However, because he’s still an arbitration-eligible player Reynolds does not simply become an outright free agent. Instead, as Brittany Ghiroli of MLB.com reports, the Orioles have until November 30 to decide if they want to offer him arbitration.
If they do that, he’d likely get a raise on this year’s $7.5 million salary, but perhaps to a lesser amount than the $11 million option. If instead they non-tender Reynolds the 29-year-old slugger will hit the open market with a $500,000 buyout.
Reynolds would be an interesting free agent because despite hitting just .213 during the past three seasons and striking out as much as any hitter in baseball he’s never posted an OPS below .750 and has 35-homer power. In a weak year for first basemen it wouldn’t be surprising to see him get a multi-year deal from a team in need of right-handed power.
Major League Baseball told Kolten Wong to ditch Hawaii tribute sleeve
Derrick Goold of the St. Louis Post-Dispatch reports that Major League Baseball has told Cardinals infielder Kolten Wong that he has to get rid of the colorful arm sleeve he’s been wearing, pictured above, that pays tribute to his native Hawaii and seeks to raise awareness of recovery efforts from the destruction caused by the erupting Mount Kilauea.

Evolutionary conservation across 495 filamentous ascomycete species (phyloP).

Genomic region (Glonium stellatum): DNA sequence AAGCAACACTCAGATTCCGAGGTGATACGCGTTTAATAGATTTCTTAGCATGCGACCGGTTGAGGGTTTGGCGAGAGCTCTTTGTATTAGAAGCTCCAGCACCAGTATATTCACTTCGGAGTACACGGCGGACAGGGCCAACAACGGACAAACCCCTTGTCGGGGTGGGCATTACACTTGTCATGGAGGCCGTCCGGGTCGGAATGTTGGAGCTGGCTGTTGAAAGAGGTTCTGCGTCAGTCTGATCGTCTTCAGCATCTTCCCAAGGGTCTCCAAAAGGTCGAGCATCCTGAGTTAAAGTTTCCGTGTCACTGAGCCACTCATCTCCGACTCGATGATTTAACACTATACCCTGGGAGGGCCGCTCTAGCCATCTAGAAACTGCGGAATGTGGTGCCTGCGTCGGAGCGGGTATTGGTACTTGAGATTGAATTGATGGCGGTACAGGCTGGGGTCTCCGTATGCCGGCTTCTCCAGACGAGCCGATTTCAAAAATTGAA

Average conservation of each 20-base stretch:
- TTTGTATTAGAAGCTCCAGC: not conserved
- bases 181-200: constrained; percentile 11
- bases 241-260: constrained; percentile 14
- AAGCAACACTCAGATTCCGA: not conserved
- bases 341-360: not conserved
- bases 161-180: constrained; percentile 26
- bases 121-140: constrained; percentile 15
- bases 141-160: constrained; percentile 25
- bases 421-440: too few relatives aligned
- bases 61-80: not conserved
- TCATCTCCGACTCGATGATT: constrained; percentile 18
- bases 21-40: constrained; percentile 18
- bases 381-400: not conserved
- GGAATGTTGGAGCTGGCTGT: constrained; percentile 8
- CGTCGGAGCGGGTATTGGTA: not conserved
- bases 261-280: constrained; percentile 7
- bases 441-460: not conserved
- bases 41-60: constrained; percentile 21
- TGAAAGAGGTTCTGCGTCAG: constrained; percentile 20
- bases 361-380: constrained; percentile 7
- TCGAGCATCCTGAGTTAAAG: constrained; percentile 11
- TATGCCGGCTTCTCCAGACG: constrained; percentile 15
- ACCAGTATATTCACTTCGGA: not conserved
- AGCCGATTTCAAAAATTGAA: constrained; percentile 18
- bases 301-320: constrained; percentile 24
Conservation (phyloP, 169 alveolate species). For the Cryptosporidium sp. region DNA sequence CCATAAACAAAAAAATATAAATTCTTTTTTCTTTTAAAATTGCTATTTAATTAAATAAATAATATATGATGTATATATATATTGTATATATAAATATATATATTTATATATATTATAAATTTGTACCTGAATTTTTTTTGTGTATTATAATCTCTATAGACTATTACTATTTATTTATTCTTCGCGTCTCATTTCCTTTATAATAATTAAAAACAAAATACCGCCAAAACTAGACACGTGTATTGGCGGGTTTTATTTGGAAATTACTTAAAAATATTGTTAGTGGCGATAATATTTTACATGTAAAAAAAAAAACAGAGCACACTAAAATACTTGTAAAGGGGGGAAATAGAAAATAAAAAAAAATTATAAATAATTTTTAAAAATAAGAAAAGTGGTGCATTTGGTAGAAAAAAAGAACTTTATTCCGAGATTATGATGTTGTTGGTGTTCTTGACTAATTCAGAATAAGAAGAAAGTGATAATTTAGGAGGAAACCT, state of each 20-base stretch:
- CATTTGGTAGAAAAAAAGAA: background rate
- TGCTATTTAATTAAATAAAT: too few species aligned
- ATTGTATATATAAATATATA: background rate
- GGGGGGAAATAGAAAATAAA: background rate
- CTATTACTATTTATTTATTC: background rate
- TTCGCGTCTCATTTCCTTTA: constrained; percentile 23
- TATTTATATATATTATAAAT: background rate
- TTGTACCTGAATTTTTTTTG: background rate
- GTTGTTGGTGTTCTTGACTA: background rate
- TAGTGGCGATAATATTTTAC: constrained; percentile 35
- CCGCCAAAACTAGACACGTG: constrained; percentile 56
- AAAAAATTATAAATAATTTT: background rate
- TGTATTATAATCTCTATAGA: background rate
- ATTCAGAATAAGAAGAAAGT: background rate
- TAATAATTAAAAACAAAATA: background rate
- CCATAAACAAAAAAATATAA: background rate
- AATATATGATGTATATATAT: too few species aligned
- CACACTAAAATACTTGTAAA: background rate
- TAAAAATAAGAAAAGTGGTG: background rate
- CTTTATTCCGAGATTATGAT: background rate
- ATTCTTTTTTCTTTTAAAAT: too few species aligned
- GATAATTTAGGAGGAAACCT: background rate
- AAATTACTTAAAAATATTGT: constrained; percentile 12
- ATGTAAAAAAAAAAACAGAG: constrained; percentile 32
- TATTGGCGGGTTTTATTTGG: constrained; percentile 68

[Wong] has been notified by Major League Baseball that he will face a fine if he continues to wear an unapproved sleeve that features Hawaiian emblem. Wong said he will stash the sleeve, like Jose Martinez had to do with his Venezuelan-flag sleeve, and find other ways to call attention to his home island.
None of these guys are being singled out, it seems. Rather, this is all part of a wider sweep Major League Baseball is making with respect to the uniformity of uniforms. As Goold notes at the end of his piece, however, MLB has no problem whatsoever with players wearing a non-uniform article of underclothing as long as it’s from an MLB corporate sponsor. Such as this sleeve worn by Marcell Ozuna, and supplied by Nike that, last I checked, were not in keeping with the traditional St. Louis Cardinals livery:
If Nike was trying to get people to buy Hawaii or Venezuela compression sleeves, I’m sure there would be no issue here. They’re not, however, and it seems like creating awareness and support for people suffering from natural, political and humanitarian disasters do not impress the powers that be nearly as much.